Last month, my great-niece Haidyn graduated from high school and will be heading on to college. She will be the first of her generation in our family to do so. I know that my parents (her great-grandparents) would be very proud of her. They were never able to attend college and, in my mother’s case even finish high school. I know something about how Haidyn must feel because, though it seems common place – even compulsory – now, I was the first person on either side of my family to attend college. It is a bridge that, once you cross over it, you can never go back. The best analogy is that it is something like it must be for men and women who go away to war. No description of it to others is going to convey what it is like to those who have not been there. You leave not being the same person who entered. It changes your world view; you can no longer see things in the same way you once did.
While advice from a 71 year-old man is about as welcome as dandelions in a suburban lawn, I’d like to offer a bit of it for any family members of Haidyn’s generation that are planning to go college. The first is: go away to school. Education is more than only books. Learning first hand that there are people who see the world differently than you do – who talk a little differently, dress differently, have a different background of experiences, have value systems different from yours – is a part of the education itself. Simply living in an environment that is different from what you are used to broadens you, teaches you something.
doesn’t feel the same as Phoenix. There is a poem by Wallace Stevens called
“Anecdote in A Jar” in which he places a jar on a hill in Tennessee and instantly that jar becomes the
central reference point for everything we do. While our house, our home town,
our family may always be the emotional center of our universe, it is not the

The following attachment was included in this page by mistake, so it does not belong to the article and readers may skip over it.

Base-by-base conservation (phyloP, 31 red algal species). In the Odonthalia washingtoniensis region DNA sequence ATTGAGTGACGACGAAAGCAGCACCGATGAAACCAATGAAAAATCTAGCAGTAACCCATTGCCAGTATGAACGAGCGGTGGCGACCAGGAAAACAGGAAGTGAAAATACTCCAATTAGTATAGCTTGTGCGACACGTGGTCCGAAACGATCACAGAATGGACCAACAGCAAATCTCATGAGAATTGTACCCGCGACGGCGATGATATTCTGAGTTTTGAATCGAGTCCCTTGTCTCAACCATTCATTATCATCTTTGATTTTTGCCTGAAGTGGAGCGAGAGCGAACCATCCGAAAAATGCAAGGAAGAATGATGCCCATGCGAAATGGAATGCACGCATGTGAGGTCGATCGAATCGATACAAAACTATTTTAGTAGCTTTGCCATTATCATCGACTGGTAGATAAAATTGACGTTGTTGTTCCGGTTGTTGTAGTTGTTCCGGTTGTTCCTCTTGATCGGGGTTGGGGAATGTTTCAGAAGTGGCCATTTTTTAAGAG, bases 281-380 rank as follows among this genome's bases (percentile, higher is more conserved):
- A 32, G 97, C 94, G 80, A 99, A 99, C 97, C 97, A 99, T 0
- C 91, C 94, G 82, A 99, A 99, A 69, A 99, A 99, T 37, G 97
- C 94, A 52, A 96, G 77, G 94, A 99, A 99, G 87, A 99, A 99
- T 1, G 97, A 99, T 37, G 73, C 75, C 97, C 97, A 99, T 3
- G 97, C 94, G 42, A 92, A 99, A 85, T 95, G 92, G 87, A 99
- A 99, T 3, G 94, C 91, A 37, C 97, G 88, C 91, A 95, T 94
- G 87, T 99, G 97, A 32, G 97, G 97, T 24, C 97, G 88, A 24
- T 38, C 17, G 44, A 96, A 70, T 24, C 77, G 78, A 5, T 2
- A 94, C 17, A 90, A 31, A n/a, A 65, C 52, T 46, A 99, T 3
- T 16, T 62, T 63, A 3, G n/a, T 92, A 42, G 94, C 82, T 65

physical center. Moving that glass to
another hill gives you perspective and that is not something that you get by
staying home or going to Florida
for spring break.
When the time for college came, I urged all of my children to pick a place that was not in their geographic backyard. Pat was the first one and, in all candor, he would have been very comfortable staying in
Buffalo and going to UB. Instead, he went spent his first year at because at the time he was
interested in going into journalism and the school had a good reputation. It was not the best experience. He had gone
to high City Honors in Syracuse University Buffalo
where the students were highly motivated. His friends went off to Harvard,
Stanford, etc. They were kids who were
bright but worked hard for what they got. What he learned at Syracuse was that the rest of the world was
not like this. They were interested in
partying, joining frats and drinking (some things haven’t changed). Having to
go to class was a minor annoyance for them.
Their parents paid for their education, so they didn’t care. Despite
good classes, Pat learned that Syracuse
wasn’t for him. He also learned that he
was more interested in political science and ended up transferring to Buffalo. Nevertheless, he learned something valuable.
In a somewhat different vein, Maya went to the
and, her first reaction was an
incredulous “Everyone there is white!” On
the up side, she added that despite their counterparts in University of Indiana New Jersey, school officials and employees
at IU were actually friendly. While she
learned that she could probably never live in Indiana, she loved the school, and her
education and made long time friendships.